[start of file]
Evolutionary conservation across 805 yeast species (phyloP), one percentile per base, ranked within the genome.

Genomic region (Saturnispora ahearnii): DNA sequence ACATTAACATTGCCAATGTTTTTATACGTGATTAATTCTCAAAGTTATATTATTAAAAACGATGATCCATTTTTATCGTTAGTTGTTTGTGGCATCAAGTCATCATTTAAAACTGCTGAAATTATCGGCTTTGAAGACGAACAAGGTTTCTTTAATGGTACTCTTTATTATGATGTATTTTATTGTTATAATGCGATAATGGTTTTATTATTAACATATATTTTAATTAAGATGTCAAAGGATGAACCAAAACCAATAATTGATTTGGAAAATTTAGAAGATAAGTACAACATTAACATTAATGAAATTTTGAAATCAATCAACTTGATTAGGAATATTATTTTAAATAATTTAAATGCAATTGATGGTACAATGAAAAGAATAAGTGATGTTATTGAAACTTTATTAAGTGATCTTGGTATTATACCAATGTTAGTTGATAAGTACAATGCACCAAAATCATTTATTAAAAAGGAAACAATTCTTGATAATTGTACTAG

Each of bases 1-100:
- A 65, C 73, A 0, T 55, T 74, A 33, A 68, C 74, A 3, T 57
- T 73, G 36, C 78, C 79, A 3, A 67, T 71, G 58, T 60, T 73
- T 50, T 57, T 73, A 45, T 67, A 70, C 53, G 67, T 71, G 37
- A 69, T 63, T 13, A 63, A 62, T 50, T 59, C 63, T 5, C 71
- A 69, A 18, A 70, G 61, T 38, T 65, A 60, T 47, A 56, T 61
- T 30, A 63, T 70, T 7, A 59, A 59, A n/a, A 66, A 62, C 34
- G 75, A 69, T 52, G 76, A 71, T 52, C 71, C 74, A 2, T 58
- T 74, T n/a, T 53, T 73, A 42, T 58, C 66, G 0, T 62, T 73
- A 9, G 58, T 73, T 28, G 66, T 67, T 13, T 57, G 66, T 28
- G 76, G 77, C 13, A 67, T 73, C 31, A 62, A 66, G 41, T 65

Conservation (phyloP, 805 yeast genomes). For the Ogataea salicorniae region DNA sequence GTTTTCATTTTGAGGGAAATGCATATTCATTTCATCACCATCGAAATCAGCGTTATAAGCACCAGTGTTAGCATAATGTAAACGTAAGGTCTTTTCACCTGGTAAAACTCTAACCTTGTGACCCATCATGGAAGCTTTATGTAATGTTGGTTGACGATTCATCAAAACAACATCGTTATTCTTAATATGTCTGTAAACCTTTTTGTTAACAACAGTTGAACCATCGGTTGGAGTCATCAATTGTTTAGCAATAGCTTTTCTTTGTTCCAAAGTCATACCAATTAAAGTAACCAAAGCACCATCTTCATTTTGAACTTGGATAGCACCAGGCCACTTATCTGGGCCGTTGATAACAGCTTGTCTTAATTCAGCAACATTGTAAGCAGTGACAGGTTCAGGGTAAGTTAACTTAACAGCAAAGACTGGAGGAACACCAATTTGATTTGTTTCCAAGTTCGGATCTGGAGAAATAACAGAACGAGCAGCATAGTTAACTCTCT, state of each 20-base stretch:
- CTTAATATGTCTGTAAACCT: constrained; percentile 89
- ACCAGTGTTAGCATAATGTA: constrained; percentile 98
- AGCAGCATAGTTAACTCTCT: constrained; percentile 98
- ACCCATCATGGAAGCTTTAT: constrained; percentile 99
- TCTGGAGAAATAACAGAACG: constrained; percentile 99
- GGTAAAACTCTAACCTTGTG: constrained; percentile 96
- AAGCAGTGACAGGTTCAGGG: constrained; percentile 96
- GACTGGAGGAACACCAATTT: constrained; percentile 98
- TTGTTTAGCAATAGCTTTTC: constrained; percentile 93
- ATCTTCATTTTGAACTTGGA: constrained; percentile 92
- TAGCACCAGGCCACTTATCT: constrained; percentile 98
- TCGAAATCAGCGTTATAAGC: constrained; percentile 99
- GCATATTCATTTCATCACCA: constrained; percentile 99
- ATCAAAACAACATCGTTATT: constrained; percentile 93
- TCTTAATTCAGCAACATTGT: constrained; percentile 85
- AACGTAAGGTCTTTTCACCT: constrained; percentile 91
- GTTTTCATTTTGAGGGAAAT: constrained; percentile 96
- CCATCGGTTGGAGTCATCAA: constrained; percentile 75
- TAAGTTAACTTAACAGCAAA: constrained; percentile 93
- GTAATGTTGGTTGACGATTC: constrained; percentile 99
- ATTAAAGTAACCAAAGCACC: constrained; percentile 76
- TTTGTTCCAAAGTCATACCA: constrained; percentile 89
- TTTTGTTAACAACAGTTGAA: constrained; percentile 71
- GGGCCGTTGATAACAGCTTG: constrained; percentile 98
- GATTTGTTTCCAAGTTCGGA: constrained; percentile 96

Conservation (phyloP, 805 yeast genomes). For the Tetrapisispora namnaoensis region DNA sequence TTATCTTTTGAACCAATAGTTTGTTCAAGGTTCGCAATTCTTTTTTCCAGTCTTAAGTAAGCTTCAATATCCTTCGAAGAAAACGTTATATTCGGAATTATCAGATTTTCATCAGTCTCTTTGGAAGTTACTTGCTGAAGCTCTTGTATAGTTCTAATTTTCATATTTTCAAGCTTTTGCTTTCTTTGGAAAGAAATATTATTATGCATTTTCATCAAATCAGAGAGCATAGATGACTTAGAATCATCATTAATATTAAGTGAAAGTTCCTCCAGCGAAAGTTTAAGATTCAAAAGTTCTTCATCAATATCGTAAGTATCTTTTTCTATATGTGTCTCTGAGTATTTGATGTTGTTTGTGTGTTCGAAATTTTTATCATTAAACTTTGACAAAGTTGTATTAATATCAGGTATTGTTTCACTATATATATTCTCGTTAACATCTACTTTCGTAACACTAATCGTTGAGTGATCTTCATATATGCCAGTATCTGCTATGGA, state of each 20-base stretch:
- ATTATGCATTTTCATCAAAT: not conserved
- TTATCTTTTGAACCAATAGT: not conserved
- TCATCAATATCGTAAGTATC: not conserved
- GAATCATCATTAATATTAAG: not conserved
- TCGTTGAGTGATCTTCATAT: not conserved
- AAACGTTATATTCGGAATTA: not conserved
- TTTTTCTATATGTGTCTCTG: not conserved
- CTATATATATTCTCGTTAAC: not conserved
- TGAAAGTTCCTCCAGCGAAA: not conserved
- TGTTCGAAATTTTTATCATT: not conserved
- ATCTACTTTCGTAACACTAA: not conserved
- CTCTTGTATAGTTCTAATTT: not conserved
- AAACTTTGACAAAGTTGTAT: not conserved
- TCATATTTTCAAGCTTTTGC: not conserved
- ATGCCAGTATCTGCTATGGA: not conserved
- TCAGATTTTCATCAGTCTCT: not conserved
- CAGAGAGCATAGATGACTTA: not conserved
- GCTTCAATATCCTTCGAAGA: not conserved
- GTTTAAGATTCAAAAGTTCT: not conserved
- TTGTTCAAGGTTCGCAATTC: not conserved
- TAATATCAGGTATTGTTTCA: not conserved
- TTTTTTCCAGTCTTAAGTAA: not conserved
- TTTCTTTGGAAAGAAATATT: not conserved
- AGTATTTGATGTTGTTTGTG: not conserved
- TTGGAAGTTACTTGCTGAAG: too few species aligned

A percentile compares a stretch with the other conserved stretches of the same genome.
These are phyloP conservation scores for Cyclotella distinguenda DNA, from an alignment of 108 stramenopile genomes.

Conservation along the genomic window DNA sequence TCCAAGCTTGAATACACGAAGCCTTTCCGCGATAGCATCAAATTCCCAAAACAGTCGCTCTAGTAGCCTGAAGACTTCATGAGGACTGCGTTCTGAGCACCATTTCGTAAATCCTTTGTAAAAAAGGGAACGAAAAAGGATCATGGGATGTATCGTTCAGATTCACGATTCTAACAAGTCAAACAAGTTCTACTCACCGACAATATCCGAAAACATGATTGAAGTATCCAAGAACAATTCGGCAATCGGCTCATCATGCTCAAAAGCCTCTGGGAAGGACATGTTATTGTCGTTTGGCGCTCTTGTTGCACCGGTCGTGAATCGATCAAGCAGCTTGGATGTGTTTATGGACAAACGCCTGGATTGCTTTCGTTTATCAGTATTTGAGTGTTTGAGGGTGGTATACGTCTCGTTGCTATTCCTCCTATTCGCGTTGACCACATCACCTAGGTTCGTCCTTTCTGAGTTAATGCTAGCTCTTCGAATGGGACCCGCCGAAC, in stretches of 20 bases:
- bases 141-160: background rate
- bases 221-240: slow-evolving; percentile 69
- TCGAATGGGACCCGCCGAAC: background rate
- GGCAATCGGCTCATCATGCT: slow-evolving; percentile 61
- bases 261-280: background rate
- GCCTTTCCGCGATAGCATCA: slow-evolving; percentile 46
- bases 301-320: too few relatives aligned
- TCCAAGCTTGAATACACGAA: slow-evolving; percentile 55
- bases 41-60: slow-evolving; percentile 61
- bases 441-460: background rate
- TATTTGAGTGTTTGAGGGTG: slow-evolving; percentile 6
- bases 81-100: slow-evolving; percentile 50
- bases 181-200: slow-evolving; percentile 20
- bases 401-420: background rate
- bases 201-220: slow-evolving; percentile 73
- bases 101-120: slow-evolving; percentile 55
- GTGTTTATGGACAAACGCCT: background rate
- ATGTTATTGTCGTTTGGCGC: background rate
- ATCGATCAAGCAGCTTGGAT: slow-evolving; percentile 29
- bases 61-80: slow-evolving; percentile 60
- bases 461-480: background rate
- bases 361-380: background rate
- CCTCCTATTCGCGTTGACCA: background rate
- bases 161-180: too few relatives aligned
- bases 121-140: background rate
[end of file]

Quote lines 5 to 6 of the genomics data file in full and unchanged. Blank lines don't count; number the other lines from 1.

- T 73, G 36, C 78, C 79, A 3, A 67, T 71, G 58, T 60, T 73
- T 50, T 57, T 73, A 45, T 67, A 70, C 53, G 67, T 71, G 37